Review: Sanja Ivekovic - Unknown Heroine at Calvert 22 by Ksenya Blokhina - FAD Magazine

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Review: Sanja Ivekovic – Unknown Heroine at Calvert 22 by Ksenya Blokhina

14th December 2012–24th February 2013

As I looked around Calvert22 on the night of the private view of the gallery’s latest show, I thought, “Calvert22 has done it again”. The Shoreditch gallery’s programme in the last year has surprised and captivated audiences, with shows such as “Time for a New State” or “The Russian Art Show”. Their new show, “Sanja Ivekovic – Unkown Heroine” is no different.

Artistic director Lina Duverovi? has curated a wonderful and in depth first UK show of Sanja Ivekovi?, in collaboration with South London Gallery. The exhibition covers over four decades of amazing conceptual work by this Croatian artist. Sanja Ivekovi? was born in 1949 in Zagreb, Croatia, where she currently lives and works. She studied at the Zagreb Academy of Fine Arts from 1968 to 1971, and became widely known for her feminist conceptual work. An artist for whom medium and context are inextricably tied together, Ivekovi? used her skills in video and photomontage and the turbulent political background she lived in to pose questions regarding social structure, gender studies, and collective memory. The show being collaboration between Calvert 22 and the South London Gallery, I only got to view half of the works in the show that were on display in Calvert, that were predominantly concerned with mapping Croatia’s evolution from socialism to the current system.

An example of this is Ivekovi?’s work Triangle, a series of photographs made in 1979, where the artist performs an action on the balcony of her apartment during a visit from Tito, which saw crowds rushing out onto the streets to welcome him. During this time it was forbidden to be out in public space if one was not taking part in the procession, even to be out on the balcony. Ivekovi? thus disobeys the rules of what one is allowed to do when state power is in public space. She later repeats this performance in 2005 during the Croatian state summit. In both works, Ivekovi? takes this act of imposing her own rules over state imposed rules, and compares the reaction during two different political eras.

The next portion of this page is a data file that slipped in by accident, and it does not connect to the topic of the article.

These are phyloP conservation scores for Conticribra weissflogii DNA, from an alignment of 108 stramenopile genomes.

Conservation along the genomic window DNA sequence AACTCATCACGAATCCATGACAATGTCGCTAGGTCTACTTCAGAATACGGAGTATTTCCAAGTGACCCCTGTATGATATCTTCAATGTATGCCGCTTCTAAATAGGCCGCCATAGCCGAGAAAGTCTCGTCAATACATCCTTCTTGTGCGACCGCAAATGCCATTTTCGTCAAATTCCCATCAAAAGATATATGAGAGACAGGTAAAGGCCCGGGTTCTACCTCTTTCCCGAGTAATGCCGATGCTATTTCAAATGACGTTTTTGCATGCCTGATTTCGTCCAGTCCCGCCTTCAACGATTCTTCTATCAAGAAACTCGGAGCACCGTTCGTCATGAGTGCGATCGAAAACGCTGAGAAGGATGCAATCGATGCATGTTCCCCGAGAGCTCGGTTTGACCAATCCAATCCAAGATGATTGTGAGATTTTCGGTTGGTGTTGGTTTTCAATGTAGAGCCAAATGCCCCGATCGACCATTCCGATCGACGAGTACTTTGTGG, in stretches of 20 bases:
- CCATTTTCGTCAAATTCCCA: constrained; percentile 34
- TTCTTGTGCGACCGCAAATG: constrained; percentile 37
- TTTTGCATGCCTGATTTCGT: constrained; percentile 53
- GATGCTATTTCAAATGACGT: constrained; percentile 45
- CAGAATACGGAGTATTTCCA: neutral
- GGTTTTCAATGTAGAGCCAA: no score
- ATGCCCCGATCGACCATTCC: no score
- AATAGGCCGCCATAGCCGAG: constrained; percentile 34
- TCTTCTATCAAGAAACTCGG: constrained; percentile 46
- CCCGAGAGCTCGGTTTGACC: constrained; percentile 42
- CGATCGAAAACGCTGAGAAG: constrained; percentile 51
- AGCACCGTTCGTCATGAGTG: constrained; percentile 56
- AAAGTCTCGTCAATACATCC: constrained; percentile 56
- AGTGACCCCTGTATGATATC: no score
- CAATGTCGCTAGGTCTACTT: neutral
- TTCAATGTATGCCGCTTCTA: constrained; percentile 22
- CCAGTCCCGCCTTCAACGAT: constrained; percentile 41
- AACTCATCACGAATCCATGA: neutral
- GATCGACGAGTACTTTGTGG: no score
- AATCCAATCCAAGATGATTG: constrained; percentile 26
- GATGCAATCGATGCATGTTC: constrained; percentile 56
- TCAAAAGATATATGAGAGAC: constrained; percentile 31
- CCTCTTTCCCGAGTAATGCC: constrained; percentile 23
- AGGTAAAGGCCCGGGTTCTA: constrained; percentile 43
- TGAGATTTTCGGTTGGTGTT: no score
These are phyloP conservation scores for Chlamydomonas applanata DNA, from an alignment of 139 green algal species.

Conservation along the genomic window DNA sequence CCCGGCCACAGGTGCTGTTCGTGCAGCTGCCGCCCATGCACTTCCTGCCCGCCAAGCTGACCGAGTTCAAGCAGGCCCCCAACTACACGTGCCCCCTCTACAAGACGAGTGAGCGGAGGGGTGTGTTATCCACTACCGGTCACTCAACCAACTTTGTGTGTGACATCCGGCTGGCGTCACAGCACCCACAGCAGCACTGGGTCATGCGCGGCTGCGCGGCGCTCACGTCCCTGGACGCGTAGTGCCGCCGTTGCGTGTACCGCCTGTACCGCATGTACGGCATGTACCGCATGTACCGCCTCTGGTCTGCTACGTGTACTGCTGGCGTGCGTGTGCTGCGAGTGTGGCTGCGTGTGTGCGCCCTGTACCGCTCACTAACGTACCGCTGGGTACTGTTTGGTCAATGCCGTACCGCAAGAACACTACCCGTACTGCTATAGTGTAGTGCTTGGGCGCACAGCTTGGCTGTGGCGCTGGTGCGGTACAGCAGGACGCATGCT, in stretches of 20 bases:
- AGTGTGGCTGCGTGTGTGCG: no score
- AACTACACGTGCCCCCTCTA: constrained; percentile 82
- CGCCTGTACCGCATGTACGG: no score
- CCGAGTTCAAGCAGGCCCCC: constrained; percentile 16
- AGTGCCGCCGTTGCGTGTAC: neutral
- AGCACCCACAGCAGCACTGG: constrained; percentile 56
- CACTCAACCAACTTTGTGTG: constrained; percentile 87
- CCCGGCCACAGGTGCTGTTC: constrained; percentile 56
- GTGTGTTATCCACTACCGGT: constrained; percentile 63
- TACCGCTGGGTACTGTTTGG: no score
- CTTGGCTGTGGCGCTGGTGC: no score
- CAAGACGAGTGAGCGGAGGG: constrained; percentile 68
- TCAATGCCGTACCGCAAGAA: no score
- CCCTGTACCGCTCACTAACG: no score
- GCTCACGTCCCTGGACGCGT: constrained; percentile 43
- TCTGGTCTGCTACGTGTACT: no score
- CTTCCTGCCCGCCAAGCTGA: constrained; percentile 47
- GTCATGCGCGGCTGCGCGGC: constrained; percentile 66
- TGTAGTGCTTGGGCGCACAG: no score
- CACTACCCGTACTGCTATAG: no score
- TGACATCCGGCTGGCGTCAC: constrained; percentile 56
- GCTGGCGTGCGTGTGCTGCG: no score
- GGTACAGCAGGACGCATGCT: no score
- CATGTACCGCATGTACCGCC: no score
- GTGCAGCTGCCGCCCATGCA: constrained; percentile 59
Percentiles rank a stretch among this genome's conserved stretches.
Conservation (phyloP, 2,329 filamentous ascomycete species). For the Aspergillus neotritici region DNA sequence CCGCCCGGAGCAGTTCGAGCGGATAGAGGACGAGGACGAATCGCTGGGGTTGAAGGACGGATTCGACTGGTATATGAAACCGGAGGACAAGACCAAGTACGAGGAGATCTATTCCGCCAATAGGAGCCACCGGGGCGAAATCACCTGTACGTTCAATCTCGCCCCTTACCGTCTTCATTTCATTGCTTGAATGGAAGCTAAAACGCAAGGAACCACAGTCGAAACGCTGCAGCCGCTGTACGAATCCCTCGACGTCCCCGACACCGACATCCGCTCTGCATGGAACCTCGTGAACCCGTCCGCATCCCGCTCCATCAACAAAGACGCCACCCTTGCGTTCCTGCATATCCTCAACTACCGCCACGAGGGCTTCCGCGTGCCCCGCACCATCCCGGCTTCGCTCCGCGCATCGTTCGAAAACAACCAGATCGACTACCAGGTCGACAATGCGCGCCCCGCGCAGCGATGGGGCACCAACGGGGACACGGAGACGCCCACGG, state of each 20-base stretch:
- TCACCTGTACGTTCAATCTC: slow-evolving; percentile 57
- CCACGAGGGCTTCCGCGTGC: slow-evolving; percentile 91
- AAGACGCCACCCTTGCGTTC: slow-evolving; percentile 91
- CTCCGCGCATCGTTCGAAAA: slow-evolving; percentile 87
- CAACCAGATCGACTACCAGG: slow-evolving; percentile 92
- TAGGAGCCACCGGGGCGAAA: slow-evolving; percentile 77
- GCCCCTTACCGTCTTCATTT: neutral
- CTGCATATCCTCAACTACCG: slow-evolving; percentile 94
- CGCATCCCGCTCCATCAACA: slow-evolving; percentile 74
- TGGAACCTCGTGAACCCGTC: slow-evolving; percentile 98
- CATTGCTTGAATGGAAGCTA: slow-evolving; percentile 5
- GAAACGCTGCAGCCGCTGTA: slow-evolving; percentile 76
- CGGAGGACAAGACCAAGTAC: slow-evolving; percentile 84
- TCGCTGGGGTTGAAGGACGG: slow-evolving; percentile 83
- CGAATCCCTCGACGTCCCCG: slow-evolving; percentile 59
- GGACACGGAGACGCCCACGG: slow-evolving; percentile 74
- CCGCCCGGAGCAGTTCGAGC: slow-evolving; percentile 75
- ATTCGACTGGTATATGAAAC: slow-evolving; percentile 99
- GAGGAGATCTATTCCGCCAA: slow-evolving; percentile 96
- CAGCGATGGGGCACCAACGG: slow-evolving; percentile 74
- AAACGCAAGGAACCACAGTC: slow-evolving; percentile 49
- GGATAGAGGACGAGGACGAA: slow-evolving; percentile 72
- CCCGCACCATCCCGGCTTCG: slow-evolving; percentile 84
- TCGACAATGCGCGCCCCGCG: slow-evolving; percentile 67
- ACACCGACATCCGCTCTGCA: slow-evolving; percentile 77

The link between politics and public space is further explored in a work downstairs from 2003 entitled Ponos (Pride). In a red room, two carousels of slides work simultaneously to show how names of shops, cafes, buidings and streets have been renamed in the present day since the collapse of the socialist regime. In socialist Yugoslavia these places would have been given monumental names such as Freedom or Victory – these were later replaced with foreign or international names such as “Terranova” or “X Nation”. By juxtaposing these two categories of names together, Ivekovic makes her point that these are just relics of the past, and questions transitional Croatia’s present and future instead.
Another iconic work that caught people’s attention during the private view was a series entitled Gen XX, a captivating series of photomontages that takes on advertising imagery. The work juxtaposes black and white photographs of celebrities and models from fashion magazines with stories of female freedom fighters during the Second World War who were tortured and executed, engaging with the erasing of these women’s’ efforts from social and cultural memory. The final photograph in the series is of the artist’s mother.

Ivekovi? has previously exhibited in shows all around the world including Luxembourg, Eindhoven, Barcelona, Cologne, and most recently at the MoMA in New York. By bringing Ivekovi?’s work to the UK, Calvert22 demonstrates its ongoing commitment to shed light o the work of Eastern European artists and to introduce them to London audiences. The exhibition’s powerful underlying theme of blurring boundaries between private and public, past and present, and resistance to state power regardless of the regime, reveals the reasons for the enduring significance and relevance of Ivekovi?‘s work. Ivekovic navigates brilliantly through the real and imagined and nostalgia in order to produce a kind of fragmented cartogoraphy of what Croatia’s future might be in a modern and post-political era.

As per usual, the exhibition is accompanied by an in depth catalogue with commissioned essays and a detailed events programme, highlights of which include a discussion of the artists work with curator Lina Dzuverovi?, a reading session with theorist Suzana Milevska, and a studio visit from artist Milica Tomic.

Words: Ksenya Blokhina

Calvert 22 ?22 Calvert Avenue, London E2 7JP?
South London Gallery? 65-67 Peckham Road, London SE5 8UH



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